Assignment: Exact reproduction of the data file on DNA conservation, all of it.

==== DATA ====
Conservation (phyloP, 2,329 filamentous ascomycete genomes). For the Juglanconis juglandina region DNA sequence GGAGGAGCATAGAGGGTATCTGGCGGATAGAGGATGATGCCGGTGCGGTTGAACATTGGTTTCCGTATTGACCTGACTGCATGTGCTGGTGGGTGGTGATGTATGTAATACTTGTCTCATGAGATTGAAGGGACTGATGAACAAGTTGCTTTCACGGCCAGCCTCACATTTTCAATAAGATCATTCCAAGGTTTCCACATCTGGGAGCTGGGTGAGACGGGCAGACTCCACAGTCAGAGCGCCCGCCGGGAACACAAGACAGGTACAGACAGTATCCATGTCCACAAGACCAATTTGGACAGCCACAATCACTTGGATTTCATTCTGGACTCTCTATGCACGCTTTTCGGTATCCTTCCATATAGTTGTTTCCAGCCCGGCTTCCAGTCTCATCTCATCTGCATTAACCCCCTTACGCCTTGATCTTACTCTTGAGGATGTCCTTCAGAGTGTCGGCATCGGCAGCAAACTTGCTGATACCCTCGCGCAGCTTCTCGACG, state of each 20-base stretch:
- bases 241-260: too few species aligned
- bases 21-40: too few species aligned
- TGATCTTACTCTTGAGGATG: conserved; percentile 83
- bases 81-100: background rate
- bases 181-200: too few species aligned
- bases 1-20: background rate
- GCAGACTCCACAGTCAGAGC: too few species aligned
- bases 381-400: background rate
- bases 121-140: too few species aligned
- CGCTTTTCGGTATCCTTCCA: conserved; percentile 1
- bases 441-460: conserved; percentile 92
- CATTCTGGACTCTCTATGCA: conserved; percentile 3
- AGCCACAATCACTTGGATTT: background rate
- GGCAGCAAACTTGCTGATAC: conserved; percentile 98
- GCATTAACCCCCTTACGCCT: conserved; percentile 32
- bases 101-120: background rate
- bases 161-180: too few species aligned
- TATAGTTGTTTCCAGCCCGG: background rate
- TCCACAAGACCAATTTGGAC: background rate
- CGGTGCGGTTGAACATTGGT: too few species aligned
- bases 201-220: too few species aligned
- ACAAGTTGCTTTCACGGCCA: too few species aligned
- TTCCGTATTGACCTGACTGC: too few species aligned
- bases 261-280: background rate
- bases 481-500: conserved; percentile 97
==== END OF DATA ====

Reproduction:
Conservation (phyloP, 2,329 filamentous ascomycete genomes). For the Juglanconis juglandina region DNA sequence GGAGGAGCATAGAGGGTATCTGGCGGATAGAGGATGATGCCGGTGCGGTTGAACATTGGTTTCCGTATTGACCTGACTGCATGTGCTGGTGGGTGGTGATGTATGTAATACTTGTCTCATGAGATTGAAGGGACTGATGAACAAGTTGCTTTCACGGCCAGCCTCACATTTTCAATAAGATCATTCCAAGGTTTCCACATCTGGGAGCTGGGTGAGACGGGCAGACTCCACAGTCAGAGCGCCCGCCGGGAACACAAGACAGGTACAGACAGTATCCATGTCCACAAGACCAATTTGGACAGCCACAATCACTTGGATTTCATTCTGGACTCTCTATGCACGCTTTTCGGTATCCTTCCATATAGTTGTTTCCAGCCCGGCTTCCAGTCTCATCTCATCTGCATTAACCCCCTTACGCCTTGATCTTACTCTTGAGGATGTCCTTCAGAGTGTCGGCATCGGCAGCAAACTTGCTGATACCCTCGCGCAGCTTCTCGACG, state of each 20-base stretch:
- bases 241-260: too few species aligned
- bases 21-40: too few species aligned
- TGATCTTACTCTTGAGGATG: conserved; percentile 83
- bases 81-100: background rate
- bases 181-200: too few species aligned
- bases 1-20: background rate
- GCAGACTCCACAGTCAGAGC: too few species aligned
- bases 381-400: background rate
- bases 121-140: too few species aligned
- CGCTTTTCGGTATCCTTCCA: conserved; percentile 1
- bases 441-460: conserved; percentile 92
- CATTCTGGACTCTCTATGCA: conserved; percentile 3
- AGCCACAATCACTTGGATTT: background rate
- GGCAGCAAACTTGCTGATAC: conserved; percentile 98
- GCATTAACCCCCTTACGCCT: conserved; percentile 32
- bases 101-120: background rate
- bases 161-180: too few species aligned
- TATAGTTGTTTCCAGCCCGG: background rate
- TCCACAAGACCAATTTGGAC: background rate
- CGGTGCGGTTGAACATTGGT: too few species aligned
- bases 201-220: too few species aligned
- ACAAGTTGCTTTCACGGCCA: too few species aligned
- TTCCGTATTGACCTGACTGC: too few species aligned
- bases 261-280: background rate
- bases 481-500: conserved; percentile 97